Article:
• Dave: Not the only way but Jason using WP, Twitter, Facebook & Flickr. Multiple-post contents?!
  • Create personas…. Creates baseball trading cards of those who are likely to use the content. What are their needs? What are their goals? What are they going to achieve by joining with you? What are they going to do with your content?! Main user … Can ‘just’ be friends – what assumptions can you make? Make appropriate subscriber content possible. Know all users won’t be using the same content/platforms. Helps decide about workflow/user needs – interested in when best times/get responses.
  • Manage (via Posterous). Writes in one place – sends via email to all his different services. Manage multiple blogs etc. Well funded / e.g. If post contains YouTube will upload to YT?! 9% of those opening files do so through WordPress. Significantly passionate… Free & well promoted. Choose well focused tags/categories to pull in users. Can choose which services it actually posts to – doesn’t have to go everywhere.
  • Titles are really important – need to get people excited and they’ll jump in and engage.  Think before you post / you can delete everything but it will still be out there… Vimeo (more control) – YouTube – less control… Content is usually better. Distribute via mobile. Don’t need to spend on creating a website anymore / use other services e.g. Google, Squarespace, WordPress etc – need to pay for the design but not the infrastructure…
  • How do you bring all this content back together? All over world & multiple platforms – so built an app…. Community tools. Use the tag – Same as Url. Cahoots – community app. Safe streets – contacts & rate. Biblr – send out last word of a verse, have to feed back with same word as first verse. Sosorry. Confessional. Jesus: save us from your followers. Small grouper – support for small group networks – recipes, scheduling, etc… All become more important. become a resource.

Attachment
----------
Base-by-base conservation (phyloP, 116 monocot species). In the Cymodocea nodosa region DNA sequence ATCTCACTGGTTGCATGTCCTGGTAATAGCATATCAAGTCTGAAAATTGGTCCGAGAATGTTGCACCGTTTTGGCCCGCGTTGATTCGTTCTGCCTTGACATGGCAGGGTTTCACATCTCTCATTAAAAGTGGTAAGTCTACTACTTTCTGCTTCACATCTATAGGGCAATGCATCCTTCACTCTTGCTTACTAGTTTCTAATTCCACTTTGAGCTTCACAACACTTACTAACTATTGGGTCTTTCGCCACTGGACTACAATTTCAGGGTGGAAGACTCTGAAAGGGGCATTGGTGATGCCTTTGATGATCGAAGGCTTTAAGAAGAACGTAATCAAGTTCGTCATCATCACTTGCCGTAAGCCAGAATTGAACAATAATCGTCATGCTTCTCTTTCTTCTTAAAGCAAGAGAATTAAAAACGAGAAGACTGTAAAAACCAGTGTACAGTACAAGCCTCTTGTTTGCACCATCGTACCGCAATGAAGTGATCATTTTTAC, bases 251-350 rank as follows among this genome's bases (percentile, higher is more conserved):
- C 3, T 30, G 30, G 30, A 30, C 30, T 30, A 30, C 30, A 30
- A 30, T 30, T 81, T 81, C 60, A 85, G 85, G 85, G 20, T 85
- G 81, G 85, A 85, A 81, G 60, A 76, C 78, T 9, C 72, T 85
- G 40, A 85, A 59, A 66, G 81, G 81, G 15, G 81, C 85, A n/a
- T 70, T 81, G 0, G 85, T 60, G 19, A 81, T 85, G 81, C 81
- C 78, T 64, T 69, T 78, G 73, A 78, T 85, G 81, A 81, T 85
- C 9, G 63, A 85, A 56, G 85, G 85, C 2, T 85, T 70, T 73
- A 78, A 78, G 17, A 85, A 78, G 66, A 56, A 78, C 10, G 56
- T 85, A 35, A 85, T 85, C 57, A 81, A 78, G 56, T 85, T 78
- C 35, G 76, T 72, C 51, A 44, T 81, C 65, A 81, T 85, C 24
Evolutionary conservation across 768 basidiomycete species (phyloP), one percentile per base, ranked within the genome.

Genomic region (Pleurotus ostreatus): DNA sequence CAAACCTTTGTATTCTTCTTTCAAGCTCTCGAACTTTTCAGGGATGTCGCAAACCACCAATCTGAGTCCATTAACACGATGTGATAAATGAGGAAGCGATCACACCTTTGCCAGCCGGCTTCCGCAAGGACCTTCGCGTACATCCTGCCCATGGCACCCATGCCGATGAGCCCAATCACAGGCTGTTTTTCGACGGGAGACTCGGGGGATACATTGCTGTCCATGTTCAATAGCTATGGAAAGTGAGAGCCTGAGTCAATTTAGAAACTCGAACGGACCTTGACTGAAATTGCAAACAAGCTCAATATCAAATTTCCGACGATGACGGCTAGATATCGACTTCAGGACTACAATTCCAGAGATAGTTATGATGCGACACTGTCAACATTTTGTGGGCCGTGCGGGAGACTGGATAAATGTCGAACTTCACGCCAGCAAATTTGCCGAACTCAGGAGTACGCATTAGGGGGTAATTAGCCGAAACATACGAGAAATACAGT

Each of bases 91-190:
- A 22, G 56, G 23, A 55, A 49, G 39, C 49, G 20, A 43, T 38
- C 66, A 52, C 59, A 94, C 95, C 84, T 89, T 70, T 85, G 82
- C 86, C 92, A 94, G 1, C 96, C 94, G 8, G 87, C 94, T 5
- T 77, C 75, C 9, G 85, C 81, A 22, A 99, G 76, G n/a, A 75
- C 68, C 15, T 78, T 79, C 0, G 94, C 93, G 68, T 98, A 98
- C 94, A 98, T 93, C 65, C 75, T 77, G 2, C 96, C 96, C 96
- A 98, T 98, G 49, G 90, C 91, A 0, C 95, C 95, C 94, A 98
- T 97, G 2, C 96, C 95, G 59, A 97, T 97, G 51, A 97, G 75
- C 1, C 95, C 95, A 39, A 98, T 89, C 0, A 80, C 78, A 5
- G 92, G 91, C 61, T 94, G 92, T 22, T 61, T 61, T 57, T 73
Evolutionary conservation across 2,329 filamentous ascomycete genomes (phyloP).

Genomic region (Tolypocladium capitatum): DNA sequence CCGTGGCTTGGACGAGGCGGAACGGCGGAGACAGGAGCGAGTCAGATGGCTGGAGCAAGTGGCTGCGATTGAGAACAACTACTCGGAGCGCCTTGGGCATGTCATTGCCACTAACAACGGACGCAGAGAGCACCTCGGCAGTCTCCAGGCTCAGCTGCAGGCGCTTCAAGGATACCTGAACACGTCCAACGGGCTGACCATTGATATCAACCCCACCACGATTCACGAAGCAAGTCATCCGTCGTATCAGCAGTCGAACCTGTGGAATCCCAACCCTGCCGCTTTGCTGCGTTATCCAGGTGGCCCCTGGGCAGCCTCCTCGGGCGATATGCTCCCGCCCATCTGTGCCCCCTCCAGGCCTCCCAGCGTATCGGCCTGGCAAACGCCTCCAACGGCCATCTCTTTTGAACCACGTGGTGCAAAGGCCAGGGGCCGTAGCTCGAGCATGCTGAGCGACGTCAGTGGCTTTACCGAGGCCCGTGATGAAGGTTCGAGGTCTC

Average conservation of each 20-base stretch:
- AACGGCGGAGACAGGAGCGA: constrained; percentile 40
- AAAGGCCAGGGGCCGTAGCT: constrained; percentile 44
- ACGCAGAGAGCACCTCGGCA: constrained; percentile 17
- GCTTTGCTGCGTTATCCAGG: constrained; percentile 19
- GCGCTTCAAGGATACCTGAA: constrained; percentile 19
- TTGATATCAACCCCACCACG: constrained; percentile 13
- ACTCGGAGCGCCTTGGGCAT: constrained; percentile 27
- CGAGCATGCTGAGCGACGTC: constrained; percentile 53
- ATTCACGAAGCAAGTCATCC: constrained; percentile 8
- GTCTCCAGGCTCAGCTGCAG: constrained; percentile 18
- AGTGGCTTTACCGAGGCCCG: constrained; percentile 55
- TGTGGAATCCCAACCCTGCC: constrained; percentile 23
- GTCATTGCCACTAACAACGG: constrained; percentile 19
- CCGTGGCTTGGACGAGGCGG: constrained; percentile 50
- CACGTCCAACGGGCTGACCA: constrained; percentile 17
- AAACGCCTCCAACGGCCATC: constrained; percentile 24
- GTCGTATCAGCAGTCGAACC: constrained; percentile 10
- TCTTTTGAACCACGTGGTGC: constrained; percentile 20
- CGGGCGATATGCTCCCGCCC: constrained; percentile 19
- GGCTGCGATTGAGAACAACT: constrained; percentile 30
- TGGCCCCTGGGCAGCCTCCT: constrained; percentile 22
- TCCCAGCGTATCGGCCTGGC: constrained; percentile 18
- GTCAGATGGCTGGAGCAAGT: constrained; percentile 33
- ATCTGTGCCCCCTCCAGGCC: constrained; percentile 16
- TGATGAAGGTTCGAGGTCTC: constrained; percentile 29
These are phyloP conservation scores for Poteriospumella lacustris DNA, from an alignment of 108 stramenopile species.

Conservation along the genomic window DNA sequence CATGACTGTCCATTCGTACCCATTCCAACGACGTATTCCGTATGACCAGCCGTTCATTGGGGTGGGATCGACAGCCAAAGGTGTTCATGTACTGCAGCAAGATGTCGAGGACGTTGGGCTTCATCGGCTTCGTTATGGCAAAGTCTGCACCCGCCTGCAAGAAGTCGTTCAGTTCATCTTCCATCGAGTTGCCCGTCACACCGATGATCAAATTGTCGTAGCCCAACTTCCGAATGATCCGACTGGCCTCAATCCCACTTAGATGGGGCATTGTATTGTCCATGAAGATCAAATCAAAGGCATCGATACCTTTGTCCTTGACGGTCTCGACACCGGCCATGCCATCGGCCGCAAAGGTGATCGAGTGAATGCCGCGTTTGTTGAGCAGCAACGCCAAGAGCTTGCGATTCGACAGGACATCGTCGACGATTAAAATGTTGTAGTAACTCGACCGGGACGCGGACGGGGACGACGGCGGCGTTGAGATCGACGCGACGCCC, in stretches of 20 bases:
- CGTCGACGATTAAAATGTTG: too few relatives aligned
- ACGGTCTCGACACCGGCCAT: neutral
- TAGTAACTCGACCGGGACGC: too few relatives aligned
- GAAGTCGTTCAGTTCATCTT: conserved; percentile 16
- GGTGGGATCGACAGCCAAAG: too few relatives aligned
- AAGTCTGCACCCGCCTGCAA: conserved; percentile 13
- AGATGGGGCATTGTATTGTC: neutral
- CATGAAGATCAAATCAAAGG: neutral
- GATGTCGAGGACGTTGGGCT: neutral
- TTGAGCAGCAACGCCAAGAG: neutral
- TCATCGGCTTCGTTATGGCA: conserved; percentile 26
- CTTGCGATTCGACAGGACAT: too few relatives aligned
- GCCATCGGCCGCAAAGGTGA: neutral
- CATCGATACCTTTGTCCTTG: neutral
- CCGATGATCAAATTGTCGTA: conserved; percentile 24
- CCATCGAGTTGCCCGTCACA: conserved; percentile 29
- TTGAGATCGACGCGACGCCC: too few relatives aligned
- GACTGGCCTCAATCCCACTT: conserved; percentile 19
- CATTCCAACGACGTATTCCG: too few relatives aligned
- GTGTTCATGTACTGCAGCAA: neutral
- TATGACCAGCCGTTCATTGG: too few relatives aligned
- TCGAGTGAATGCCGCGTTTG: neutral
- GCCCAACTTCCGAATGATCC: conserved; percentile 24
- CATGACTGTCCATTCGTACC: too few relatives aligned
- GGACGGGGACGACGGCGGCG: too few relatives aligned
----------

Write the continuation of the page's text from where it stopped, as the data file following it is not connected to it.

• Applications online are what people are (flavors.me) using – attached to phones. Go slow, put time in unless inflammatory / but can see a consistent thread in your development. Provides a testimony for your life…
  • Look at how people are using it well on little money. Case studies this afternoon. How protect ourselves from rubbish?! Read the privacy policies!! Don’t write anything if not prepared to see forwarded elsewhere.
  • Timing – four hour work week – set up e.g. to do email once a week. Choose your own timings. Manage & inject into conversations. Suggestions for getting a working knowledge of tools – basecamp.hq.com. What is the hashtag? Explain simply… Think of specific examples. Sermon tag/SMS numbers… Simple idea for ‘small’ churches of 300… ?!

Follow @DaveMerwin on Twitter.

Categories
Digital Life(style)

5 Important (Media) Skills for Church Leaders

Regardless of your job title or formal education, there are several media and tech skills that are beneficial to all 21st-century church leaders. See how your skill set measures up and where you could add to your repertoire.

Does anyone else get discouraged when they read COLLIDE? Every time I pick up a new issue I’m reminded how not awesome I am when it comes to utilizing media as an effective tool in ministry. It’s humbling to hear from experts who know how to launch an Internet campus, construct a contemporary worship space, design a church logo, make a motion loop, shoot video on a green screen, build a website, produce a mobile app, podcast sermons, layout and print dazzling mailers, run a digital mixer and light board, maximize presentation software, and daily craft hilarious blog posts that change the lives of readers with astute cultural observations and deeply theological insights. Who can measure up to these geek prophets?

This whole media and technology thing can be overwhelming. Keeping up with the trends often feels like an unattainable goal that might not even be worth pursuing. Still, I can’t ignore the fact that media is the language of our culture. We need to be students who are learning how to speak “media” with increasing proficiency. Instead of throwing up our hands in exasperation and wallowing in self-pity because we’ll never measure up, might I suggest we consider focusing on a few key starting points. Sure, we can’t all be experts or IT pros, but there are some basics that we need to have down if we’re going to connect with others and make an impact on our culture, so here we go. These are five things we all need to know how to do:

  1. Tweet
  2. Brand
  3. Collaborate with Artists
  4. Upload & Publish
  5. Learn

Read the article in full on the Collide website. Thanks to @sharecreative for the link.